Sir John Sully (born c.1283 - died c.1388), KG, of Ruxford and Iddesleigh in Devonshire, was an English knight. He was one of the many deponents who gave evidence in Scrope v Grosvenor (decided in 1389), one of the earliest heraldic law cases brought in England, at which time he stated his age as 105. In about 1362, he was appointed by King Edward III as the 39th Knight of the Garter.

Scrope v Grosvenor (1389) was an early intellectual property lawsuit, specifically regarding the law of arms. One of the earliest heraldic cases brought in England, the case resulted from two different knights in King Richard II's service, Richard Scrope, 1st Baron Scrope of Bolton and Sir Robert Grosvenor, discovering they were using the same undifferenced coat of arms, blazoned "Azure, a bend Or". This had previously gone unnoticed because the armigers' families were from different parts of England.

In 1385, Richard II led his army on a punitive expedition to Scotland. During the military campaign, two of the king's knights, Richard Scrope, 1st Baron Scrope of Bolton, from Bolton in Yorkshire and Sir Robert Grosvenor from Cheshire, both realised they were using the same coat of arms, a blazoned "Azure, a bend Or". When Scrope brought an action, Grosvenor maintained his family had worn these arms since his ancestor had come to England with William the Conqueror in 1066.


The case was brought before the Court of Chivalry and presided over by Thomas of Woodstock, 1st Duke of Gloucester, the Constable of England. Several hundred witnesses were heard and these included John of Gaunt, Duke of Lancaster,  Geoffrey Chaucer, himself a close friend of the Duke of Lancaster and a sometime member of his court,   and a then little-known Welshman called Owain Glyndŵr, who gave his evidence with others at the Church of St John the Baptist in Chester on 3 September 1386.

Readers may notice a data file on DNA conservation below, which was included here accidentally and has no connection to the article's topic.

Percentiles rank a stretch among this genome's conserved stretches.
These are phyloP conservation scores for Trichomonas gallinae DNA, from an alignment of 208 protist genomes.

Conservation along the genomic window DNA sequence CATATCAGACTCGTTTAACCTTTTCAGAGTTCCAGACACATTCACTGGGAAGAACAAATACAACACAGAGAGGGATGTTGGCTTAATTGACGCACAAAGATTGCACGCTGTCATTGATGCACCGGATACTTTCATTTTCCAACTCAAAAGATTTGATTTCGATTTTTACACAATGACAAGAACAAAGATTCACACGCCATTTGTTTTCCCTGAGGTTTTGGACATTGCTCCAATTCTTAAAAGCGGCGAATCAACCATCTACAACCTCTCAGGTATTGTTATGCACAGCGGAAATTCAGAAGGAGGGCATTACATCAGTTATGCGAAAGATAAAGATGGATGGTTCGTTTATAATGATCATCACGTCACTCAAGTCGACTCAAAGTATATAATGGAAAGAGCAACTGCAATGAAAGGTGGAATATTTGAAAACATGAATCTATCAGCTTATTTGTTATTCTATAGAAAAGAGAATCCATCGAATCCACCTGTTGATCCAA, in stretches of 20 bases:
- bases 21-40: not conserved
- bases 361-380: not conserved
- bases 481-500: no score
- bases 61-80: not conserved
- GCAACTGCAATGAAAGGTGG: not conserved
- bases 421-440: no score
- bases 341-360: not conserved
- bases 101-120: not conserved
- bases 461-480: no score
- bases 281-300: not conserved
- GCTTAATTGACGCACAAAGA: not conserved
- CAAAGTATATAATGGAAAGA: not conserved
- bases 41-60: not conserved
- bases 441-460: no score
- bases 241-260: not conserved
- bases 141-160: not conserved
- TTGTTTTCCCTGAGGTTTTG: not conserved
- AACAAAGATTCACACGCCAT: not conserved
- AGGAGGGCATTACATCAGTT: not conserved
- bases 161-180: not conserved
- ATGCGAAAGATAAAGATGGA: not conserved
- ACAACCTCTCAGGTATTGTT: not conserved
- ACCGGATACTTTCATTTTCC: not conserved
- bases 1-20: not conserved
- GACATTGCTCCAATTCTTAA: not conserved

It was not until 1389 that the case was finally decided in Scrope's favor. Grosvenor was allowed to continue bearing the arms but they had to be within a bordure argent for difference.


Neither party was happy with the decision so King Richard II was called upon to give his personal verdict. On 27 May 1390 he confirmed that Grosvenor could not bear the undifferenced arms. His opinion was that the two shields were far too similar for unrelated families in the same country to bear.


This may be the first known case of a brand establishing itself in law.






The elaborate font cover, made of Devonshire oak in the early 20th century by W D Caroe.


The font itself is the oldest feature of the church. In fact it is older than the church itself, being Norman from around the year 1120.



I think this bird, feeding it's young was a Swift, having made it's mud nest in the roof of the porch. The gaping wide beak of the baby bird is clear to see.

The porch is stone vaulted with carved foliage bosses and vaulting shafts with shallow-carved capitals. Unusual, possibly C18 wrought iron gate to outer doorway.


The Lime flowers were in full bloom in the churchyard giving a sweet scent to the air.


Linden (also commonly known as Lime Flower) is a calming sedative and is commonly used to treat anxiety and nervousness. It's diaphoretic (sweat inducing) properties means it is often a part of fever remedies and its ability to relax blood vessels and cause them to widen make it useful in helping with hypertension.



Related Posts

See All

Comments


bottom of page